The Affordable Care Act has begun to close the Part D coverage gap for prescription medications; however, in 2015 consumers in the “donut hole” (upon reaching $2,960 in covered medications) still have to pay 45 percent of brand name medications and 65 percent of generic medications. Although the coverage gap will close by the year 2020, it continues to present a large financial hurdle for many Medicare consumers who must decide between taking their medications, buying groceries and paying rent.

Increasing medical costs have been met by increasing housing costs as well. Quality, subsidized housing for older adults is hard to find in the state. Many counties, such as Dane County, have closed the wait lists for Section 8 housing vouchers. Other federally funded programs through the Department of Housing and Urban Development (HUD) typically have long wait lists.  That means older adults must continue to pay market rate rental amounts until there is an opening or they get off the wait list. It is not uncommon for a consumer to pay $915 per month in rental costs in some counties.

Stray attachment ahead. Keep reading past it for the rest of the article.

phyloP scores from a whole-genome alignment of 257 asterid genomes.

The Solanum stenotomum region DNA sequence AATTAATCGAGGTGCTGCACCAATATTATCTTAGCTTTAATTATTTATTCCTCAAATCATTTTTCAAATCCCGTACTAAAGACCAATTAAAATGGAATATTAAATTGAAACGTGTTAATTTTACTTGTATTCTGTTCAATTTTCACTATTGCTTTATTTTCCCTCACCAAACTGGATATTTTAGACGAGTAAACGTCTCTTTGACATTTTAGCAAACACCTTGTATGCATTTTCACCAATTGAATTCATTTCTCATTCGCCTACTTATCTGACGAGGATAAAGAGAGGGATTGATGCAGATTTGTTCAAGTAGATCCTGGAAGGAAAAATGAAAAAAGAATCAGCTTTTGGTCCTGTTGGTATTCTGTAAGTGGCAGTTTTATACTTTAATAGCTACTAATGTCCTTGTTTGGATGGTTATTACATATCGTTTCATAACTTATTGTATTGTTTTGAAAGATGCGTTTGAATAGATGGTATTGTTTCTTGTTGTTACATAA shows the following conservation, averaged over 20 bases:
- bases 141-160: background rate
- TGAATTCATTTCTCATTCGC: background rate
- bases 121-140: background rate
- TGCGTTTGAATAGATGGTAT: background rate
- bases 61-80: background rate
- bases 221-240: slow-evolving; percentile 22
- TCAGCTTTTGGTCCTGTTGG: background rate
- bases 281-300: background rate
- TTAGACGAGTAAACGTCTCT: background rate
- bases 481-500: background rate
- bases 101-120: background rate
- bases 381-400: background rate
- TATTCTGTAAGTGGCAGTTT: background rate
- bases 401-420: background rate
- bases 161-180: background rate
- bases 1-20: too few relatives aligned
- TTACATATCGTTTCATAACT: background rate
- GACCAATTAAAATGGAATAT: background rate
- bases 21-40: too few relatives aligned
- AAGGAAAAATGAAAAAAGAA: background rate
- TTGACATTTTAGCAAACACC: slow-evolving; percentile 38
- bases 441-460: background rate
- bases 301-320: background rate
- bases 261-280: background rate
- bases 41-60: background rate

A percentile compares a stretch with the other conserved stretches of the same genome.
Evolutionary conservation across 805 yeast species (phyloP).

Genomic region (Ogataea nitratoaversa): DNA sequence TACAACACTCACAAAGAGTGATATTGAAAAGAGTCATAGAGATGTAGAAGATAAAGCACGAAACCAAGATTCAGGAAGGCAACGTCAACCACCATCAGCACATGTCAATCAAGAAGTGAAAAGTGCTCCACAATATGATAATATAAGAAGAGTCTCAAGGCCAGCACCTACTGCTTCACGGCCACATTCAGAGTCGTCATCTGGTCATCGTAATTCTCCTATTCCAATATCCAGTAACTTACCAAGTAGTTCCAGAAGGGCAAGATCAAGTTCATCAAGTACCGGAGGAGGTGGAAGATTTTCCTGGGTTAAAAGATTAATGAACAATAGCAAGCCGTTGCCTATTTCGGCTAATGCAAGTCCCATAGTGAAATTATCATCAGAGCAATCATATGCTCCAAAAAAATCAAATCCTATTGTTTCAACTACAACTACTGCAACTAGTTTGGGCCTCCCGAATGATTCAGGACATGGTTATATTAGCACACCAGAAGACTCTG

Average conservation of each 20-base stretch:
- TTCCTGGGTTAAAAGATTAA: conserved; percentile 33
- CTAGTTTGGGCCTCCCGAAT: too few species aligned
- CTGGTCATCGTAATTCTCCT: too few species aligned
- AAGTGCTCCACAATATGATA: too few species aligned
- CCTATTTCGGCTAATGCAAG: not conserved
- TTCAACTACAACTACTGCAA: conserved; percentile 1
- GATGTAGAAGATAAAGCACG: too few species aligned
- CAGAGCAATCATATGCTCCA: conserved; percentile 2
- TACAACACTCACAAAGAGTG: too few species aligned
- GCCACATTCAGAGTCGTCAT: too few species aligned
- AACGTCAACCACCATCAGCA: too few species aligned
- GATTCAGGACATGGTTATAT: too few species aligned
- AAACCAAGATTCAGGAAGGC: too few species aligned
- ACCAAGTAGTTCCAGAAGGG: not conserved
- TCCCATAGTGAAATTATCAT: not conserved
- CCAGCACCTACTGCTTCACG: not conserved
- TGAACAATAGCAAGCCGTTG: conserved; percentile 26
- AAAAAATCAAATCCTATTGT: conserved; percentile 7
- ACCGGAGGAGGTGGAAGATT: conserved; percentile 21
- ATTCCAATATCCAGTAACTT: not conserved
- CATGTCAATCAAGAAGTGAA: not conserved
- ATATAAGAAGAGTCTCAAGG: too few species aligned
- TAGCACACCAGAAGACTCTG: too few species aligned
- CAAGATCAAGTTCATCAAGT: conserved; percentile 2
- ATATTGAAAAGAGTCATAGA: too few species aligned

Unfortunately, with the population aging, there has also been an increase in elder financial abuse. Telephone and mail scammers pretend to be staff from the IRS, Social Security, Medicare and other government programs trying to obtain Social Security numbers, bank account numbers, and credit card information from well-meaning elderly people. Financial exploitation was the second highest form of elder abuse in the year 2014. (Source: DHS, WITS Statistical Summary Report for Elder Adults-at-Risk Age 60+ State Reporting Year 2014 – As of 04/01/2015)

It’s important for older adults to be aware that services exist to help them and are provided free of charge.